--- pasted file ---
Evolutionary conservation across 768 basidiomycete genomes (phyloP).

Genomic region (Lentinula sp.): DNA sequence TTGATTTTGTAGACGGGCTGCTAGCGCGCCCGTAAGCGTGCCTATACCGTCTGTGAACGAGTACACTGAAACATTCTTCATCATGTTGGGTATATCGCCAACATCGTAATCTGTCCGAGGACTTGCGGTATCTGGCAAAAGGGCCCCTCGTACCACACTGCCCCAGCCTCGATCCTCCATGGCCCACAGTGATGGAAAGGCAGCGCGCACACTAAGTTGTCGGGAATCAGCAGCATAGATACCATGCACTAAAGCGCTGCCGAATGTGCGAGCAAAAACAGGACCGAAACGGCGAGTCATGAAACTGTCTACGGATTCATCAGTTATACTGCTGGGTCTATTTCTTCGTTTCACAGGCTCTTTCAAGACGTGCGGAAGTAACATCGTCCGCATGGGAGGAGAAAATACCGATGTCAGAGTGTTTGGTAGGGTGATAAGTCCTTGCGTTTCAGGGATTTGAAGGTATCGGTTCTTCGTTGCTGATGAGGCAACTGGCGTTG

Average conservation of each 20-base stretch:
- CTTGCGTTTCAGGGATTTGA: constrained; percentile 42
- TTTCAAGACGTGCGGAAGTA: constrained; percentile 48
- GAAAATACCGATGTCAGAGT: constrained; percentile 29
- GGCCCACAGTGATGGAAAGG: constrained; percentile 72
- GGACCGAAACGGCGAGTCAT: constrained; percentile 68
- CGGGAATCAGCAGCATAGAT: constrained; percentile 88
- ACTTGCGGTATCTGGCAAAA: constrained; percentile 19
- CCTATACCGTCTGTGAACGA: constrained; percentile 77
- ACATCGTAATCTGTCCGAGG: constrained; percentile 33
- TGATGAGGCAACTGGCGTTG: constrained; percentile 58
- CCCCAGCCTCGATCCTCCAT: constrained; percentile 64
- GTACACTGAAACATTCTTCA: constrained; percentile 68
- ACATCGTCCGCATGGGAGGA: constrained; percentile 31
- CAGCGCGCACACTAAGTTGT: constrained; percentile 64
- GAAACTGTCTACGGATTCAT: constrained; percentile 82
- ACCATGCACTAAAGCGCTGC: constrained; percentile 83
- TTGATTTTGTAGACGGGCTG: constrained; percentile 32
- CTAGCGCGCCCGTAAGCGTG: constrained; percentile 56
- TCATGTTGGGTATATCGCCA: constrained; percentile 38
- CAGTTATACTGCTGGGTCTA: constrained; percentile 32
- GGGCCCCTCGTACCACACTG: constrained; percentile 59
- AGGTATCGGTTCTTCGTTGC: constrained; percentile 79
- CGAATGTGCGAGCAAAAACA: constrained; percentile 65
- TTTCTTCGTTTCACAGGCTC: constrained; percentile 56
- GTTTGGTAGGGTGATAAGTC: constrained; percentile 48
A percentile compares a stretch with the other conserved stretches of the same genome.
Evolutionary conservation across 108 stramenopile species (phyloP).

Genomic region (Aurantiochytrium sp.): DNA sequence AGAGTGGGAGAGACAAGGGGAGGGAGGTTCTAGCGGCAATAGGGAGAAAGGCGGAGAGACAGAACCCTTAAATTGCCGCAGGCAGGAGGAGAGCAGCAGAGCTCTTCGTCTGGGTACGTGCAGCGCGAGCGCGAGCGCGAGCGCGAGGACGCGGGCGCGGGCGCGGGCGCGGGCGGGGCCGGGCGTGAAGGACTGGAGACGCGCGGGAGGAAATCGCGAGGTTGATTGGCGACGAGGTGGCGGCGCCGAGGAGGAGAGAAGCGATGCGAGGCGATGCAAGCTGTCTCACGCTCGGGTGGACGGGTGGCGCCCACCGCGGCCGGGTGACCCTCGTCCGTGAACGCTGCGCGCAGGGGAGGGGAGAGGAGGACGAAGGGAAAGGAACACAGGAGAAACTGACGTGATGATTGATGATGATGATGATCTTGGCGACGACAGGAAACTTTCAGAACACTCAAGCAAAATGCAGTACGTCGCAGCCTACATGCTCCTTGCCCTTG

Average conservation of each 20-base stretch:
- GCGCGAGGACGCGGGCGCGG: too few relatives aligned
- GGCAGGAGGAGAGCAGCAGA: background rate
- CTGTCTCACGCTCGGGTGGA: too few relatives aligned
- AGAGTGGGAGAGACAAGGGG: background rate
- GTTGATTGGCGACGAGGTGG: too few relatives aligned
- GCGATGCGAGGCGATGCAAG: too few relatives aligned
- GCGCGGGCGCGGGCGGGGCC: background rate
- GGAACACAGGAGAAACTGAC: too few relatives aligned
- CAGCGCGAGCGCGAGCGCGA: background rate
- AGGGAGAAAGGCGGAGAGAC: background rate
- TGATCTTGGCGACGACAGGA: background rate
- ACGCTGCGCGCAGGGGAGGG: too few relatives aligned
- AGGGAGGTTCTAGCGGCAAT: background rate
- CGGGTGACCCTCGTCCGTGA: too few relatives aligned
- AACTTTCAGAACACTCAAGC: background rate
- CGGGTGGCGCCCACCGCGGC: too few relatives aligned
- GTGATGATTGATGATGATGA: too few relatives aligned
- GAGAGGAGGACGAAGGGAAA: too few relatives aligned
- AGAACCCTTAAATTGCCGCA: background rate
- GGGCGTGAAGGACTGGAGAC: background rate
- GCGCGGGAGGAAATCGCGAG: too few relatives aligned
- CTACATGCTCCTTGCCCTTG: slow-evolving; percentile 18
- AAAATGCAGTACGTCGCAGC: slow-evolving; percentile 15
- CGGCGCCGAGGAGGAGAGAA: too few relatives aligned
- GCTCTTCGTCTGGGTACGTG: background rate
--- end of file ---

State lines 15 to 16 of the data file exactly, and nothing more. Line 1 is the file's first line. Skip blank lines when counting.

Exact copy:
- GTACACTGAAACATTCTTCA: constrained; percentile 68
- ACATCGTCCGCATGGGAGGA: constrained; percentile 31